NOTE: Supply and demand. Supply and demand. Supply and demand.
By Anne Dachel
June 16, 2017, Winston-Salem (NC) Journal: ABC of NC to break ground on $6.5 million expansion autism treatment facility
The Triad’s only comprehensive provider of autism services is expanding to meet the increasing needs of autistic children and their families.
ABC of NC will break ground June 28 on a new 26,000-square-foot Autism Clinic on its campus at 905 Friedberg Church Road. ...
Autism spectrum disorder refers to a group of complex disorders of brain development and is marked by difficulties in social interactions, repetitive behaviors, and issues with verbal and nonverbal communication, according to ABC of NC. According to the U.S. Centers for Disease Control and Prevention, 1 in 58 North Carolina children born today will receive a diagnosis of autism. ...
It was only a matter of time before ABC of NC was going to have to grow. Casey Raymer, the organization’s director of development, said the center moved from Old Vineyard Road to Friedberg Church Road in 2015 with an eye toward expansion.
“Over the past several years, we’ve really seen an explosion in need for autism services,” Raymer said.
Not only has there been an increase in the number of children with a diagnosis of autism, but changes in insurance coverage are creating more demand for services, ...
ABC of NC serves 350 children and their families every year from 18 North Carolina counties, mostly in the Triad. Raymer said that with the new clinic, the organization will be able to serve about 700 children a year.
All I can say when I read that people acknowledge "an explosion in need for autism services," cite a rate higher than the national average (one in 58), and announce that the autism clinic will be doubling in size, with absolutely alarm over what's happening---WE HAVE GIVEN UP. You just accept the diagnosis, take your child home, and learn to live with the disorder. THAT'S THE WAY IT IS.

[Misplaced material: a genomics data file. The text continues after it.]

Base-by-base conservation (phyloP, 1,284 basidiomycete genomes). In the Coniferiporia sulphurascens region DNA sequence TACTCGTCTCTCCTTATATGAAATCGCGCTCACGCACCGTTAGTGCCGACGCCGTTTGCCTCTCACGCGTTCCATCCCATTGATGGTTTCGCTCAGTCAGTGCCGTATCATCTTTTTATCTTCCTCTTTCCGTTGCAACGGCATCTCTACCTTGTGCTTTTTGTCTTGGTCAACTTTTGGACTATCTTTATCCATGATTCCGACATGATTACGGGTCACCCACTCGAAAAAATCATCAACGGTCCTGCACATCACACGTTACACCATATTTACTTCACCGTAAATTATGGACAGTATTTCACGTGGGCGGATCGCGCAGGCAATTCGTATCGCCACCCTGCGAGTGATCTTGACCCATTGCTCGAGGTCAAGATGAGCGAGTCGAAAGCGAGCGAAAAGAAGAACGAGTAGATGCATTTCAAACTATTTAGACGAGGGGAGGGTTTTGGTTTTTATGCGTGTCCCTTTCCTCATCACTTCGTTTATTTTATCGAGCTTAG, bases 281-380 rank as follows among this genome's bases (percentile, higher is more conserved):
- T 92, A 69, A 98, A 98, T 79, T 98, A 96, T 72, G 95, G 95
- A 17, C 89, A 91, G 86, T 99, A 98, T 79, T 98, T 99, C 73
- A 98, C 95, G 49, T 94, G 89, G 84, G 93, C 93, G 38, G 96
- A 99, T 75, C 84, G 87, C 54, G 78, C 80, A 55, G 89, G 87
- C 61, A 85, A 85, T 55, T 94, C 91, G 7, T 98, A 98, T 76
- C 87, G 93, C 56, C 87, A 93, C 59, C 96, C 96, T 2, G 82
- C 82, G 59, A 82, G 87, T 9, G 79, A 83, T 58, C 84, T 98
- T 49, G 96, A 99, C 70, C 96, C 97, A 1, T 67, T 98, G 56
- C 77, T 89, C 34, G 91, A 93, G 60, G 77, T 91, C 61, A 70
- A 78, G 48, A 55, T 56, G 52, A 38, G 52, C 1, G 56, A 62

On Huffington today I found an article entitled, My Child Was Just Diagnosed With Autism – Now What? by Mary Bailey, Co-founder of Chase Yur Dreams Foundation and Chase 'N Yur Face Media.
In essence, Bailey advises parents to "learn the lingo," get a support system, establish a schedule, be good yourself, "be proactive & seek marriage counseling," ...and lastly, "allow the journey to change you for the better." The shocking message here is: HAVING AUTISM IS NORMAL, GET USED TO IT.
"Now What?" didn't include any mention of dealing with seizures, gut issues, meltdowns, or regression. There wasn't a word about chelation, diet, or any of the biomedical treatments that have been shown to really help these children.
The folks in North Carolina ought to be glad they're not living in South Carolina. Last month we learned that the latest survey there found one in 28 kids has autism.
Anne Dachel is Media Editor for Age of Autism.